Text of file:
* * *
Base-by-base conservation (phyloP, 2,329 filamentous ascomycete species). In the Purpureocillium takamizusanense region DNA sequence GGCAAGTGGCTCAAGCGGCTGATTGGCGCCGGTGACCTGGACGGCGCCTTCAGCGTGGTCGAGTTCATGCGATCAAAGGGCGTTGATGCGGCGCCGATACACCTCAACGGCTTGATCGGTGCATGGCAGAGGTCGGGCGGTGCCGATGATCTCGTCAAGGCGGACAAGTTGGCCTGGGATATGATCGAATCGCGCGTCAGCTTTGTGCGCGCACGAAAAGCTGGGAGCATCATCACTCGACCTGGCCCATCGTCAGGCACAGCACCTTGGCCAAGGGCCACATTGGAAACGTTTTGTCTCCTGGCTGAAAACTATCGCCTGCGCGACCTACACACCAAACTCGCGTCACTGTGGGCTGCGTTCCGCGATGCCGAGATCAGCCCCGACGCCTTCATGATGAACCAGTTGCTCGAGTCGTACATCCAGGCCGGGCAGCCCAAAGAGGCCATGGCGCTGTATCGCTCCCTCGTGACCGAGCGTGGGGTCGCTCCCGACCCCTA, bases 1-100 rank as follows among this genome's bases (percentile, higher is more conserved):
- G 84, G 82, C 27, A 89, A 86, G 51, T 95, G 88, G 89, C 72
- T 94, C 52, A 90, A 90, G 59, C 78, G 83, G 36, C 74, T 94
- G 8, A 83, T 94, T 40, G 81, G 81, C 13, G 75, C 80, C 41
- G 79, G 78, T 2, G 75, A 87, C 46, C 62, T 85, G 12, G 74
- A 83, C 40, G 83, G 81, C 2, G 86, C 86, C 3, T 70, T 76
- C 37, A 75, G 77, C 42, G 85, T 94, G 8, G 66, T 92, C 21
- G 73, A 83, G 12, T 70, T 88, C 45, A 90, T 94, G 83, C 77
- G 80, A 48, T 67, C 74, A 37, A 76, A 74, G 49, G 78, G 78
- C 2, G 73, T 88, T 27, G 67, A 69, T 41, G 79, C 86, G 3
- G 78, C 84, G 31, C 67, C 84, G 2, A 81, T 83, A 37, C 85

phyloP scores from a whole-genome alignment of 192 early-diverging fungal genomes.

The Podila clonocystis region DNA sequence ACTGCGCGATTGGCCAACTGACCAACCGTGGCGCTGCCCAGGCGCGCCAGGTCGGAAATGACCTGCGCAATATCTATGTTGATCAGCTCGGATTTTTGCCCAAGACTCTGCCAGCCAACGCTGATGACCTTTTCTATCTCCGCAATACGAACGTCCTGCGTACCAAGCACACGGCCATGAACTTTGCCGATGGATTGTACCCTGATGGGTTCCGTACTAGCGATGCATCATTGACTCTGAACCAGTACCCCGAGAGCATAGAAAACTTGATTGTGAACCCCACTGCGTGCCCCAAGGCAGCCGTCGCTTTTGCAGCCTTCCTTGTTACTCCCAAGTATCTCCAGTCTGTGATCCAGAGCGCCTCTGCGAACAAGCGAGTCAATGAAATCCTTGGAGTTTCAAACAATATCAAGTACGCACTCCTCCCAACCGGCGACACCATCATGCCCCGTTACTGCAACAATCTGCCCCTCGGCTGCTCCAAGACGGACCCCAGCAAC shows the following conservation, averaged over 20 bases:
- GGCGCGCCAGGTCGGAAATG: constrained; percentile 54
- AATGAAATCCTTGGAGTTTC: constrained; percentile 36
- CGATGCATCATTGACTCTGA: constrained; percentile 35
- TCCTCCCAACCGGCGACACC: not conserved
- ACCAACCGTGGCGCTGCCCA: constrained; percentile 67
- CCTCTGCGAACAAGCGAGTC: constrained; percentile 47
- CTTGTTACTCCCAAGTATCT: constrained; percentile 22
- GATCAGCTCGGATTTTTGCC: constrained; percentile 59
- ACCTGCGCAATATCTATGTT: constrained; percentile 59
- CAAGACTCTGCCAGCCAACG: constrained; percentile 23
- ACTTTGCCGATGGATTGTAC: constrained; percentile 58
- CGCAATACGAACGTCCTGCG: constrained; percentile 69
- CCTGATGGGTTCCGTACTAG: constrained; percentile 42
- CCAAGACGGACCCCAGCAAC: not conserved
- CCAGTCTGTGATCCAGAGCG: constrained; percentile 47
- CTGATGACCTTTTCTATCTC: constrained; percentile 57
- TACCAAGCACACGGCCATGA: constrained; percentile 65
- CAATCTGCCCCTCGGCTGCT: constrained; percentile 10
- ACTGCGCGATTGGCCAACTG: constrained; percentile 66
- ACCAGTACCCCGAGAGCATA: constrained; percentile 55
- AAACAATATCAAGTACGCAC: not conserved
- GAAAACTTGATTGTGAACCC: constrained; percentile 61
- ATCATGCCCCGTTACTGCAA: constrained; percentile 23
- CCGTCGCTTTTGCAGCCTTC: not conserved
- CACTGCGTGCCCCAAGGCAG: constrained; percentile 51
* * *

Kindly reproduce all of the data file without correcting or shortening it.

Base-by-base conservation (phyloP, 2,329 filamentous ascomycete species). In the Purpureocillium takamizusanense region DNA sequence GGCAAGTGGCTCAAGCGGCTGATTGGCGCCGGTGACCTGGACGGCGCCTTCAGCGTGGTCGAGTTCATGCGATCAAAGGGCGTTGATGCGGCGCCGATACACCTCAACGGCTTGATCGGTGCATGGCAGAGGTCGGGCGGTGCCGATGATCTCGTCAAGGCGGACAAGTTGGCCTGGGATATGATCGAATCGCGCGTCAGCTTTGTGCGCGCACGAAAAGCTGGGAGCATCATCACTCGACCTGGCCCATCGTCAGGCACAGCACCTTGGCCAAGGGCCACATTGGAAACGTTTTGTCTCCTGGCTGAAAACTATCGCCTGCGCGACCTACACACCAAACTCGCGTCACTGTGGGCTGCGTTCCGCGATGCCGAGATCAGCCCCGACGCCTTCATGATGAACCAGTTGCTCGAGTCGTACATCCAGGCCGGGCAGCCCAAAGAGGCCATGGCGCTGTATCGCTCCCTCGTGACCGAGCGTGGGGTCGCTCCCGACCCCTA, bases 1-100 rank as follows among this genome's bases (percentile, higher is more conserved):
- G 84, G 82, C 27, A 89, A 86, G 51, T 95, G 88, G 89, C 72
- T 94, C 52, A 90, A 90, G 59, C 78, G 83, G 36, C 74, T 94
- G 8, A 83, T 94, T 40, G 81, G 81, C 13, G 75, C 80, C 41
- G 79, G 78, T 2, G 75, A 87, C 46, C 62, T 85, G 12, G 74
- A 83, C 40, G 83, G 81, C 2, G 86, C 86, C 3, T 70, T 76
- C 37, A 75, G 77, C 42, G 85, T 94, G 8, G 66, T 92, C 21
- G 73, A 83, G 12, T 70, T 88, C 45, A 90, T 94, G 83, C 77
- G 80, A 48, T 67, C 74, A 37, A 76, A 74, G 49, G 78, G 78
- C 2, G 73, T 88, T 27, G 67, A 69, T 41, G 79, C 86, G 3
- G 78, C 84, G 31, C 67, C 84, G 2, A 81, T 83, A 37, C 85

phyloP scores from a whole-genome alignment of 192 early-diverging fungal genomes.

The Podila clonocystis region DNA sequence ACTGCGCGATTGGCCAACTGACCAACCGTGGCGCTGCCCAGGCGCGCCAGGTCGGAAATGACCTGCGCAATATCTATGTTGATCAGCTCGGATTTTTGCCCAAGACTCTGCCAGCCAACGCTGATGACCTTTTCTATCTCCGCAATACGAACGTCCTGCGTACCAAGCACACGGCCATGAACTTTGCCGATGGATTGTACCCTGATGGGTTCCGTACTAGCGATGCATCATTGACTCTGAACCAGTACCCCGAGAGCATAGAAAACTTGATTGTGAACCCCACTGCGTGCCCCAAGGCAGCCGTCGCTTTTGCAGCCTTCCTTGTTACTCCCAAGTATCTCCAGTCTGTGATCCAGAGCGCCTCTGCGAACAAGCGAGTCAATGAAATCCTTGGAGTTTCAAACAATATCAAGTACGCACTCCTCCCAACCGGCGACACCATCATGCCCCGTTACTGCAACAATCTGCCCCTCGGCTGCTCCAAGACGGACCCCAGCAAC shows the following conservation, averaged over 20 bases:
- GGCGCGCCAGGTCGGAAATG: constrained; percentile 54
- AATGAAATCCTTGGAGTTTC: constrained; percentile 36
- CGATGCATCATTGACTCTGA: constrained; percentile 35
- TCCTCCCAACCGGCGACACC: not conserved
- ACCAACCGTGGCGCTGCCCA: constrained; percentile 67
- CCTCTGCGAACAAGCGAGTC: constrained; percentile 47
- CTTGTTACTCCCAAGTATCT: constrained; percentile 22
- GATCAGCTCGGATTTTTGCC: constrained; percentile 59
- ACCTGCGCAATATCTATGTT: constrained; percentile 59
- CAAGACTCTGCCAGCCAACG: constrained; percentile 23
- ACTTTGCCGATGGATTGTAC: constrained; percentile 58
- CGCAATACGAACGTCCTGCG: constrained; percentile 69
- CCTGATGGGTTCCGTACTAG: constrained; percentile 42
- CCAAGACGGACCCCAGCAAC: not conserved
- CCAGTCTGTGATCCAGAGCG: constrained; percentile 47
- CTGATGACCTTTTCTATCTC: constrained; percentile 57
- TACCAAGCACACGGCCATGA: constrained; percentile 65
- CAATCTGCCCCTCGGCTGCT: constrained; percentile 10
- ACTGCGCGATTGGCCAACTG: constrained; percentile 66
- ACCAGTACCCCGAGAGCATA: constrained; percentile 55
- AAACAATATCAAGTACGCAC: not conserved
- GAAAACTTGATTGTGAACCC: constrained; percentile 61
- ATCATGCCCCGTTACTGCAA: constrained; percentile 23
- CCGTCGCTTTTGCAGCCTTC: not conserved
- CACTGCGTGCCCCAAGGCAG: constrained; percentile 51